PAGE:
INTERVIEW: Elinor Lawless Talks TO HAVE TO SHOOT IRISHMEN

Elinor Lawless as Hanna in TO HAVE TO SHOOT IRISHMEN

Elinor Lawless as Hanna Sheehy Skeffington in TO HAVE TO SHOOT IRISHMEN. Photo Credit: Mike Massaro

Actress Elinor Lawless talks to Frankly My Dear UK about new play TO HAVE TO SHOOT IRISHMENand her role as Hanna Sheehy Skeffington

Lizzie Nunnery’s new play TO HAVE TO SHOOT IRISHMEN makes its debut at London’s Omnibus Theatre this week ahead of a national tour in November.

Inspired by the true murder of Irish pacifist Francis Sheehy Skeffington during the Easter Rising in Dublin in 1916, TO HAVE TO SHOOT IRISHMEN explores fractured national identity and the chaotic legacy of British military intervention.

Nunnery’s new play examines the shattering impact of those events on his wife and feminist activist Hanna, on William the young soldier who guarded Frank, and on Vane the idealistic commander who bears the news of the killing.

Ahead of its opening at the Omnibus Theatre, actress Elinor Lawless talks to Donna Kelly from Frankly My Dear UK about the new play and her role as Hanna Sheehy Skeffington.

Frankly My Dear UK (FMD): Can you start by telling us a little bit about TO HAVE TO SHOOT IRISHMEN and how you got involved with the production?

Elinor Lawless (EL): It is a play by Liverpool writer Lizzie Nunnery and is set in 1916 around the week of the Easter Rising. It focuses in on the story of Francis Sheehy Skeffington and his wife Hanna. The story is basically told through Hanna’s eyes. Her husband was a pacifist who was unlawfully executed the week of the Rising. He was trying to stop people who were looting shops at the time and he was pulled off the street by a rogue Captain by the name of John Bowen-Colthurst. Colthurst basically took it upon himself to issue an order to shoot Francis by firing squad even though no official order was given. It’s one of those lost stories. As an Irish person, the stories surrounding the Rising, particularly when I was growing up, were ones about the martyrs and the rebels and the songs and stories around that time are in that vein. I guess it’s a story that doesn’t really fit within that narrative because you have this man who was a feminist and who took his wife’s maiden name – that’s why they were double barrel, Sheehy Skeffington – he walked for women’s rights and he was very much a pacifist.

FMD: Where you familiar with the story before you got involved in the project?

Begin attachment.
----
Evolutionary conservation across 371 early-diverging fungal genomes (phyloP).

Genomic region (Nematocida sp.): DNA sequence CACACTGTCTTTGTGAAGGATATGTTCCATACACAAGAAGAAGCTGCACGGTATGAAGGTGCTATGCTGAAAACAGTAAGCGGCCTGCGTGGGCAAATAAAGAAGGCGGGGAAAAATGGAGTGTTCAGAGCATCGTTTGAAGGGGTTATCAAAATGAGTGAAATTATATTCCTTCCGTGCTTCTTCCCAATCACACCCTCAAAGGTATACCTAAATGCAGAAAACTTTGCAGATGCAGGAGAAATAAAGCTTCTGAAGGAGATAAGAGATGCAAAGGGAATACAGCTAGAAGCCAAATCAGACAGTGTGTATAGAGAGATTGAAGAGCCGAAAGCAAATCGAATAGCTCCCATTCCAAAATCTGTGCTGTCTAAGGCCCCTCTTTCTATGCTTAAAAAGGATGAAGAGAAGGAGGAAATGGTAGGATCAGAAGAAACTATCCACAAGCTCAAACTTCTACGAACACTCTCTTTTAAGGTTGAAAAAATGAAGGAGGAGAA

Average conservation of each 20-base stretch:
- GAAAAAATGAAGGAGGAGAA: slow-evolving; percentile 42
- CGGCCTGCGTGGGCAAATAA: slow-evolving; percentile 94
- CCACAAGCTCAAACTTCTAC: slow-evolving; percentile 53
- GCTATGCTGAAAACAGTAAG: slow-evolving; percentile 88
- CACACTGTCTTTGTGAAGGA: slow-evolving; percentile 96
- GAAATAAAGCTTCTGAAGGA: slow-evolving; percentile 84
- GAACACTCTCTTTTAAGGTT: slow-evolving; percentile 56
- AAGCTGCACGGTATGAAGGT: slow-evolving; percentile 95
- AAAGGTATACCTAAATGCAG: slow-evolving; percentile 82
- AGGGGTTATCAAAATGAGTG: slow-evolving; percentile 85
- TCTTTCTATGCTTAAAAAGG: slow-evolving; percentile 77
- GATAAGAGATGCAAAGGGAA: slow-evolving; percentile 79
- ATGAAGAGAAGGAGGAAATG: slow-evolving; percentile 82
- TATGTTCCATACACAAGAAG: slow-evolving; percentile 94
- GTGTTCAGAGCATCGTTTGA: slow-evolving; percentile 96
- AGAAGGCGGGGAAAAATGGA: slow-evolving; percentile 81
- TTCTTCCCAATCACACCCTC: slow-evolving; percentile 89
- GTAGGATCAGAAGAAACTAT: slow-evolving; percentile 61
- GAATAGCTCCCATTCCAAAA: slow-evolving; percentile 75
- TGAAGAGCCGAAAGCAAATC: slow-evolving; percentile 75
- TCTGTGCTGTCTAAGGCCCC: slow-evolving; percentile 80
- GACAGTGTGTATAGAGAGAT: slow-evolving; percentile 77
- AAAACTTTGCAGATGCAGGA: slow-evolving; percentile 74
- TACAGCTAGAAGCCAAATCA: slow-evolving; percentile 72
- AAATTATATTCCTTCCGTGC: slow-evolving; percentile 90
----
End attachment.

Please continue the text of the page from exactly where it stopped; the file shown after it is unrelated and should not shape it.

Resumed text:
EL: I feel quite ashamed as an Irish person that it’s not a story that I know. I spoke to some of my family about it and my Uncle knew Skeffington. Skeffington was a very close friend with James Joyce and they moved in those intellectual circles. Hanna was lucky enough to be educated in University College Dublin where she met Francis and as a couple, they campaigned a lot for women’s rights. They were an incredibly passionate couple but he left behind a wife and a little boy who was just eight when he was executed. It is an incredibly tragic story. It’s interesting doing a drama like this, one with a firm historical context and setting, because you feel a real sense of duty to tell this story well and to tell this story right.

FMD: You play Francis’ wife Hanna in the play, can you tell me a little bit more about your character?

EL: Hanna was an incredibly brave and fierce woman. She was known for taking on the police and even as a mother, she still spent a couple of months in jail here and there. She was very headstrong. It’s interesting because after Francis passed she became very good friends with Vane, who actually was the officer who brought the case to her – the story of the actual truth behind her husband’s death. He came of his own volition to see her and they actually relived him of his duties. She actually went on to tour America after Francis’ death to tell his story and to uncover what went on. For Vane, it was the whole sense of shame. He didn’t want the whole British army to be tarred by John Bowen-Colthurst’s actions. He was a rogue soldier who had a history in the First World War, which you learn throughout the play, where he believed he was on a mission to kind of cleanse Ireland. I would say Colthurst is the fifth character in this play who we don’t see but his presence is deeply felt.